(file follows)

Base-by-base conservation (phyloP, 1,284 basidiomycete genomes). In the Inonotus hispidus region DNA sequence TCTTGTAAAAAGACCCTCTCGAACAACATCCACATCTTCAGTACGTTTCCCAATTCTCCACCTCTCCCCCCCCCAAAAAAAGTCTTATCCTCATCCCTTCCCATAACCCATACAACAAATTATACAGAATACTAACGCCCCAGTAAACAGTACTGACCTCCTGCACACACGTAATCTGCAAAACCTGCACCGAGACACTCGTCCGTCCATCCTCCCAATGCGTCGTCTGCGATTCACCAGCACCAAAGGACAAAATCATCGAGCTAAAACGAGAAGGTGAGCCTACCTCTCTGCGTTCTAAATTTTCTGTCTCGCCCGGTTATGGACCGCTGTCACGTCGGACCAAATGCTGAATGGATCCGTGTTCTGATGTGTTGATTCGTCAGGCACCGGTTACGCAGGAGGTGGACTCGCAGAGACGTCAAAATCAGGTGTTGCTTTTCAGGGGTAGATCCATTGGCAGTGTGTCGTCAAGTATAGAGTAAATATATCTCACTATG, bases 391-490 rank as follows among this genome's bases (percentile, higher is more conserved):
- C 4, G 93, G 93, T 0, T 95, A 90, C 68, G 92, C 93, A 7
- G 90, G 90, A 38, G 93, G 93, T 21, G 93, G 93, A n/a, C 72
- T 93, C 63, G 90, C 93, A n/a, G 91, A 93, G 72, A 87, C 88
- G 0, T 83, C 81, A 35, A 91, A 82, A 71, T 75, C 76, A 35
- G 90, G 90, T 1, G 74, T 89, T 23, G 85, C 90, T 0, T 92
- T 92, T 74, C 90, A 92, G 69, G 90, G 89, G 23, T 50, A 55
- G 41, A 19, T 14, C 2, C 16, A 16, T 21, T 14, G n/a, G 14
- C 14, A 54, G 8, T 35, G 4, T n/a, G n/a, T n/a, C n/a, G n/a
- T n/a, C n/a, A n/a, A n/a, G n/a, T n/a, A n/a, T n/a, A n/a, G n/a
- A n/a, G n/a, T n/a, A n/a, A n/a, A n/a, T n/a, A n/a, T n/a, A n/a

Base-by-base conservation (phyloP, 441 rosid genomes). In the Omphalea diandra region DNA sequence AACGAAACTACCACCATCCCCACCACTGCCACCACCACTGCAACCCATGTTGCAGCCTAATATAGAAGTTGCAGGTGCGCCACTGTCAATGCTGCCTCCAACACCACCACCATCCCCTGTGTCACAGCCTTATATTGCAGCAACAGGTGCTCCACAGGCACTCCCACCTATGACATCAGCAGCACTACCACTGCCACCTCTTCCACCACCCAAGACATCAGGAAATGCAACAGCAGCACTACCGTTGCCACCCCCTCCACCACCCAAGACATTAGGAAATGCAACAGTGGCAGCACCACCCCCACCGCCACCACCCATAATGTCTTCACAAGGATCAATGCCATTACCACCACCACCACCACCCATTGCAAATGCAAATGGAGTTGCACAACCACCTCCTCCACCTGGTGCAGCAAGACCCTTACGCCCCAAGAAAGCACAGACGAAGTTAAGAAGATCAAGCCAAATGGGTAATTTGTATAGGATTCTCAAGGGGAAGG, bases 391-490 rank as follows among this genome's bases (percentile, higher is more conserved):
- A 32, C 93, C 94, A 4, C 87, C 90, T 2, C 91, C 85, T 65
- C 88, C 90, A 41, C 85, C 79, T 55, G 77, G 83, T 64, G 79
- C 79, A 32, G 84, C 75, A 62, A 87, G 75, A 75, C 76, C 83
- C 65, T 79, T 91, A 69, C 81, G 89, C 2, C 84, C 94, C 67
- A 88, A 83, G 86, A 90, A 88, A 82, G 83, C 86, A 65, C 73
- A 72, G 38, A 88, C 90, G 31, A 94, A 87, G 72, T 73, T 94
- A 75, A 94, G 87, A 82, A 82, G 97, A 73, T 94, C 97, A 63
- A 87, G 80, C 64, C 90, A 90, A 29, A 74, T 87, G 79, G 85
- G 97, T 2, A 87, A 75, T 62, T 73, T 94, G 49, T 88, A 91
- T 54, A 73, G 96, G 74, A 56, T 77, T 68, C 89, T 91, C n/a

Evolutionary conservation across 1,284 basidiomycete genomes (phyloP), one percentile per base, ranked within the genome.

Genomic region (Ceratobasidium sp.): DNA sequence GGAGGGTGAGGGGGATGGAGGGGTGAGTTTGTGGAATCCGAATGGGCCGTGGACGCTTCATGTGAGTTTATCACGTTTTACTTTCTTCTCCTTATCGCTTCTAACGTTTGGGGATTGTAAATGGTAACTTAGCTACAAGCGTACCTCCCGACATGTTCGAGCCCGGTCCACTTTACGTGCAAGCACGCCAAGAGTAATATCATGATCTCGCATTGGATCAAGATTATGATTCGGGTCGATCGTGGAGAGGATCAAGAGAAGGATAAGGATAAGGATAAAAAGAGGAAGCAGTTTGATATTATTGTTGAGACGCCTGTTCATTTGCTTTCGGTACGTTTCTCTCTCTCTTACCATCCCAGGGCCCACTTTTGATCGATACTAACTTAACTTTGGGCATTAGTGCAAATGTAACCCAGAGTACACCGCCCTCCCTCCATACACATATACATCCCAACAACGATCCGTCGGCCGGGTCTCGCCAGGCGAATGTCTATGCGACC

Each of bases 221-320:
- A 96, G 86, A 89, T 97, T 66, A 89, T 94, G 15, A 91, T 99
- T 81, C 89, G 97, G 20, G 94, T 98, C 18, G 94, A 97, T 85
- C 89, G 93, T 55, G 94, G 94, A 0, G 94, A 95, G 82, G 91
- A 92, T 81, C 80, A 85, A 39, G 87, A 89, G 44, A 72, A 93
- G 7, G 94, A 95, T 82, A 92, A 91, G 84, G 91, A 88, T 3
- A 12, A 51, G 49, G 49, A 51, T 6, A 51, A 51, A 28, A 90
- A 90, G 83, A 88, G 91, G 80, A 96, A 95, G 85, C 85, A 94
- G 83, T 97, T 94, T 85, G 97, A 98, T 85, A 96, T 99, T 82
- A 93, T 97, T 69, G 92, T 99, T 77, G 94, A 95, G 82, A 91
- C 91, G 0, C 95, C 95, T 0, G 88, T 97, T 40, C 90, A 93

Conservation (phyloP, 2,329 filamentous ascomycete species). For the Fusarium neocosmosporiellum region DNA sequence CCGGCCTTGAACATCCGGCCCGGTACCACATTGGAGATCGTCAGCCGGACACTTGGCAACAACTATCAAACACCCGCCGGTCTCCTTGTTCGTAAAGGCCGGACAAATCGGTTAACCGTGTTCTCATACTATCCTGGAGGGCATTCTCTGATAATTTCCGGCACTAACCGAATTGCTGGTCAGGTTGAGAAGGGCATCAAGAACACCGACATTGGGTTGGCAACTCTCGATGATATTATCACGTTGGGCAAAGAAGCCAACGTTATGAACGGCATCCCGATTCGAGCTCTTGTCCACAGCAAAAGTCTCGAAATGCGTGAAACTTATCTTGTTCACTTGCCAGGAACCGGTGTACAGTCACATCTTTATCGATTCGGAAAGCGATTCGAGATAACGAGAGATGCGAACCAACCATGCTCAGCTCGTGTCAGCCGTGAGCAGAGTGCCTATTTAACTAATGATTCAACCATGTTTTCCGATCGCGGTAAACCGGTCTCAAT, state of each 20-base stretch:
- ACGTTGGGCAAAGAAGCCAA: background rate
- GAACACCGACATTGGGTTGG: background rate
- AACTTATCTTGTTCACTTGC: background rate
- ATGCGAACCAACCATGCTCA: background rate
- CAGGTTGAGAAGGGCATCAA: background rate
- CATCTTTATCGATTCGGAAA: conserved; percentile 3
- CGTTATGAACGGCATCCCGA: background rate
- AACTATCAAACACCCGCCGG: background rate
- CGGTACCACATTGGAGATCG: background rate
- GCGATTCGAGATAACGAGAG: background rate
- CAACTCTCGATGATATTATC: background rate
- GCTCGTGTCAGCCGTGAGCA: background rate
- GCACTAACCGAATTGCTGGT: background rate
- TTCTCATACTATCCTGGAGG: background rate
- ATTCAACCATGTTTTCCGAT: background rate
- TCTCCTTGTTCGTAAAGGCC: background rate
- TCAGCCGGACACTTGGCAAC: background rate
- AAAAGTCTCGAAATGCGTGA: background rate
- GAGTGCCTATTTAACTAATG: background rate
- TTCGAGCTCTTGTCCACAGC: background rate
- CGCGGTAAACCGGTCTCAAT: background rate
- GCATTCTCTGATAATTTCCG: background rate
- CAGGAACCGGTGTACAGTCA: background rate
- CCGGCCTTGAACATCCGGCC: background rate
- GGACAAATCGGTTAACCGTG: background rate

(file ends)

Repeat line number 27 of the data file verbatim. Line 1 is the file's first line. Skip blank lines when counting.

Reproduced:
- T 81, C 89, G 97, G 20, G 94, T 98, C 18, G 94, A 97, T 85